A woman mourns at graves for men killed in the mine
disaster, at a cemetery in Soma, a district in Turkey's
western province of Manisa. REUTERS/Osman Orsal
A Turkish court has ordered three suspects to be kept in
custody on a provisional charge of "causing multiple deaths" in
last week's mine disaster, as the last of the 301 victims were
Of the remaining 22 people detained earlier, six suspects
have been released but could face prosecution later.
Questioning of the other 16 people was continuing.
The detentions came five days after a fire sent deadly carbon
monoxide coursing through the mine in the western Turkish
town of Soma, causing the county's worst ever industrial
The disaster has sparked protests across Turkey, directed at
mine owners accused of ignoring safety for profit, and at
Prime Minister Tayyip Erdogan's government, seen as too close
to industry bosses and insensitive in its response.
An initial report on the possible causes of the accident
indicated the fire may have been triggered by coal heating up
after it came into contact with the air, Prosecutor Bekir
Sahiner told reporters outside the Soma courthouse, rejecting
initial reports that a transformer explosion was responsible.
"The crime of which the suspects are accused is causing
multiple deaths and injuries due to negligence," he said.
The prosecutor did not identify the three suspects kept in
custody but media reports said they were the plant manager
and two mine engineers.
Earlier, relatives of those detained joined the crowd of
reporters and bystanders outside the courthouse in Soma.
"We know that we have lost 301 loved ones, but we have loved
ones inside as well," said the brother of one of the detained
engineers. He declined to give his name.
Among those detained was the general manager of the mining
company, Soma Madencilik, and the son of the company's owner.
Erdogan has presided over a decade of rapid economic growth
but workplace safety standards have failed to keep pace,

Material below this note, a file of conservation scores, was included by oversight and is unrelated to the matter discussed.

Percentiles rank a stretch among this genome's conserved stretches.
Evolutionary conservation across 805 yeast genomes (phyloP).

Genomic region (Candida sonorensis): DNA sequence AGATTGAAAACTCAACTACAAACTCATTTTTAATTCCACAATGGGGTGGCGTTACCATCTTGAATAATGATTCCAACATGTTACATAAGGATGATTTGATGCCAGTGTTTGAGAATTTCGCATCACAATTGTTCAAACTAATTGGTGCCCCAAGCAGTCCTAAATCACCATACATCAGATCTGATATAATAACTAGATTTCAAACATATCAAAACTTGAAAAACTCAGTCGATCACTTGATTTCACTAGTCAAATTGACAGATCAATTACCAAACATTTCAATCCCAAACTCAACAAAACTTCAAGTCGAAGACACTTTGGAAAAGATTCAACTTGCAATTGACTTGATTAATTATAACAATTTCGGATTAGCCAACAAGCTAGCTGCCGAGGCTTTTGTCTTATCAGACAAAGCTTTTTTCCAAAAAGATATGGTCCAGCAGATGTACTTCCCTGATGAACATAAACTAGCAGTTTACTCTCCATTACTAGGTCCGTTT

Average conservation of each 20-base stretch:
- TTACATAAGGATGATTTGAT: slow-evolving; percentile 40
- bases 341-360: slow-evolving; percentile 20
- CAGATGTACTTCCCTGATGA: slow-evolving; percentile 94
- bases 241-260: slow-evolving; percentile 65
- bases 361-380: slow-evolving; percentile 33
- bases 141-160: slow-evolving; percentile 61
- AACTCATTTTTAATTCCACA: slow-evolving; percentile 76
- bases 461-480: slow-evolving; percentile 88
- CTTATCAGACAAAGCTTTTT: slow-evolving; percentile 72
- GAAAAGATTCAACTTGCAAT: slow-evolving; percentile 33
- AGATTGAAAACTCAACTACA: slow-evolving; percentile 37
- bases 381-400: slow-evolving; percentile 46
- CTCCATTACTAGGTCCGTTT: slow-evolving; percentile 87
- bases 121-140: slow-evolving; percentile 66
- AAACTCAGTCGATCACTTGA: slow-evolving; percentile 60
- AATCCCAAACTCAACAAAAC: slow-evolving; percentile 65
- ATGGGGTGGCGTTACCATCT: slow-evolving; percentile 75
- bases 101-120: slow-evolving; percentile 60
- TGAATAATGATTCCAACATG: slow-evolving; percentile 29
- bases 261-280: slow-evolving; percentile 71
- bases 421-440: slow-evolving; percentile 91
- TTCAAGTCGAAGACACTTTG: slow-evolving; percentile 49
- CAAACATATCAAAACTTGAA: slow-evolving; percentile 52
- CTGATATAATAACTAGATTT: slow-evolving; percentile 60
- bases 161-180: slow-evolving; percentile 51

leaving Turkey with one of the world's worst industrial
The plant manager has denied negligence at the mine, which
was inspected by state officials every six months.
The rescue operation at the coal mine ended on Saturday after
the bodies of the last two workers were carried out. They
were buried on Sunday.
Mourners cried and prayed beside a line of recently filled
graves as one of them was buried in Soma.
Holding their palms open to the sky, around a thousand people
said "amen" in unison as a white-bearded imam, or Muslim
prayer leader, recited verses.
"My only wish and battle will be to make sure Soma is not
forgotten," said a written note, signed "your brother", which
was left on one grave along with some flowers.
Ramazan, a worker from a mine near the one where the accident
occurred, was among those paying his respects.
"My friend lost half of his family. And for what? To make a
living," he said. "Accidents can happen of course, but it's
an accident when one person, two people die. When 300 people
die, its not an accident anymore."
As the rescue operation wound up, police put Soma on virtual
lockdown, setting up checkpoints and detaining dozens of
people to enforce a ban on protests in response to clashes on
Friday between police and several thousand demonstrators.
Dozens of people were detained on Saturday as hundreds of
riot police patrolled the streets while others checked
identity cards at three checkpoints on the approach road to
The checkpoints remained in place on Sunday but those
detained, including eight lawyers from the Contemporary
Jurists Association, were released by Saturday evening, media
There were fresh clashes between police and demonstrators in
Istanbul and Ankara on Saturday night in protest at the
government's handling of the disaster. Protesters again
gathered in both cities on Sunday night to voice their anger.
Erdogan's opponents blame the government for privatising
leases at previously state-controlled mines, turning them
over to politically connected businessmen who they say may
have skimped on safety to maximise profit.
His ruling AK Party said the formerly state-run mine at Soma,
480 km (300 miles) southwest of Istanbul, had been inspected
11 times over the past five years. It denied any suggestion
of loopholes in mining safety regulations.